I can see why some readers might find that intriguing and get hooked from there, but I read a lot of books with great opening lines/paragraphs in commercial literature. Angefall by Susan EE, Divergent by Veronica Roth, Maze Runner by James Dashner have strong opening lines that get you hooked. I think every reader gets hooked by different opening lines, so why critics and scholars think this opening line is better than any is beyond me. However, I'll say that the ending scene was strong and extremely disturbing. It's a scene that will make you feel haunted and in search of a happy reading because [ A newborn is eaten by ants. You're supposed to imagine the ants carrying only the carcass of what was moments before a lovely baby ... who was born with a pigtail O_O (hide spoiler)]
I'm only writing this because I need to organize my ideas for my essay. I doubt that writing my honest opinion about this trash will earn me a good mark, so I'm trying to find an angle to write about. Maybe I can write about the role of women in Garcia's books. The other Garcia's book I read was Chronicle of a foretold death which was thankfully short and somehow realistic, but still 100% misogynist. An oudated view of women is common in this author's writings.
My recommendations if you are forced to read this author:
* Write notes for each time a new Buendia appears. There are at least a dozen characters sharing almost the exact name and that is confusing
* Don't expect character development, don't expect world building
* Don't expect brilliant dialogue, although you can expect beautiful monologues
* Expect a lot of info-dumping and exposition
* Expect a lot of magical elements, but not the kind of magic that makes you want to live in this world.
* Expect a lot of misogynism It's like the author comes from ancient times or the Taliban and his views on women are very outdated. As a demi-feminist some scenes were hard to stomach.
* Keep an enjoyable read at hand because sometimes you're tired of this world and you want to get out of it by reading something good.
Long story short, this book is way Overrated. Overrated doesn't cover it. I think the author, may he rest in peace, might have written it under the effects of the weed.
Best reviews I found on GR:
I found this to be a painful read especially at this time. Cora's journey from slavery to escaping it and being recaptured is told through her eyes, with short vignettes through the eyes of others whose lives intersected hers. I do not understand why there is so much hate based on skin color. While I hesitated to pick it up, once I did I was compelled to finish it. The words are powerful as are the actions of many on the question of slavery and life after slavery.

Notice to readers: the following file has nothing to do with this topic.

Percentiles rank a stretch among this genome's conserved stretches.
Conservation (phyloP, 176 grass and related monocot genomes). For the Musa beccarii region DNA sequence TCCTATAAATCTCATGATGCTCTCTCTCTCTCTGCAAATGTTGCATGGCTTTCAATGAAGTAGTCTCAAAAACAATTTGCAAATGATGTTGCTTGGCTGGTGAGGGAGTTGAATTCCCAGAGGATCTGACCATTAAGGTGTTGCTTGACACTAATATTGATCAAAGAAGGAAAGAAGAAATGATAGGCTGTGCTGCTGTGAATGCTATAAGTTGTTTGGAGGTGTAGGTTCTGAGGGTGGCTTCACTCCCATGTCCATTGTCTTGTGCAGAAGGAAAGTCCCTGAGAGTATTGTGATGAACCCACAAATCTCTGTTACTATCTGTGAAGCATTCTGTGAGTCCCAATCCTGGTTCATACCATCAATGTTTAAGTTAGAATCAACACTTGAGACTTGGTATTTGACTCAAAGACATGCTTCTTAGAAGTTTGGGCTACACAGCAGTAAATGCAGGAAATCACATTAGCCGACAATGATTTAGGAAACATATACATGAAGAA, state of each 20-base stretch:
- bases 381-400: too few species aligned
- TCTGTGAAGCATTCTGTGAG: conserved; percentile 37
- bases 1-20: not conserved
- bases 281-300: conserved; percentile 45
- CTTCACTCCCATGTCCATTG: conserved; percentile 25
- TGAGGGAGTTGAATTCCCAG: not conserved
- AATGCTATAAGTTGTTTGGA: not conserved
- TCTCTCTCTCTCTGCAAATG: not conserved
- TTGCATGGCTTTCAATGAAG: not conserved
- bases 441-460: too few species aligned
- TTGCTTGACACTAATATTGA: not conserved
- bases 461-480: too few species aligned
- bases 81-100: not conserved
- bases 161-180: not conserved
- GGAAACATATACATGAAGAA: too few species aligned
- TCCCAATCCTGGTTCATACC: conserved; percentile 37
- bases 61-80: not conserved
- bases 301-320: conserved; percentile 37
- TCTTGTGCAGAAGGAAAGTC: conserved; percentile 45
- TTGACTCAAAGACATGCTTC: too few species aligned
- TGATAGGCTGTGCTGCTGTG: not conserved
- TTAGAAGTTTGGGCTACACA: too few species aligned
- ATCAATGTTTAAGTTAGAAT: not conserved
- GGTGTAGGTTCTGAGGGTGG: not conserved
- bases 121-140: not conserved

A special thank you to NetGalley and Little, Brown Book Group UK for an ARC in exchange for an honest review.
Cora and Caesar are slaves on a cotton plantation in Georgia. Like all of the slaves, she is treated horrifically, but even more so because she is also an outcast among her people. Things are only going to get worse for Cora as she is approaching womanhood and is drawing unwanted attention from her owner.
Caesar, recently arrived from Virginia, tells Cora about the Underground Railroad. She initially refuses Caesar's idea to escape, but then her situation becomes more dire, and the two decide to leave the plantation and head to the north.
The narrative follows Cora's journey—at each stop she is met with a different world. She is also hunted by Ridgeway, the relentless slave catcher, and must navigate her way to liberation. At times, this structure didn't work because the reader gets bumped around from place-to-place and between past and present.
I wanted more from the supporting cast of characters, Whitehead does them a disservice by not developing them to their full potential. Caesar is also underdeveloped, and at times, Cora. There is a definite disconnect—would this book have been better in the first-person? Whitehead certainly did his research, but I can't quite put my finger on it. Maybe the research took over the plot? The idea of an underground railroad was genius, but this component/concept was not fully explored.
This book was hard for me to rate, and at times, to read. There was a lot of disturbing subject matter, and while this is a fictitious story, there were many Cora's and Caesars, and this story is important to tell. I don't doubt that this novel will be the topic of many Book Clubs.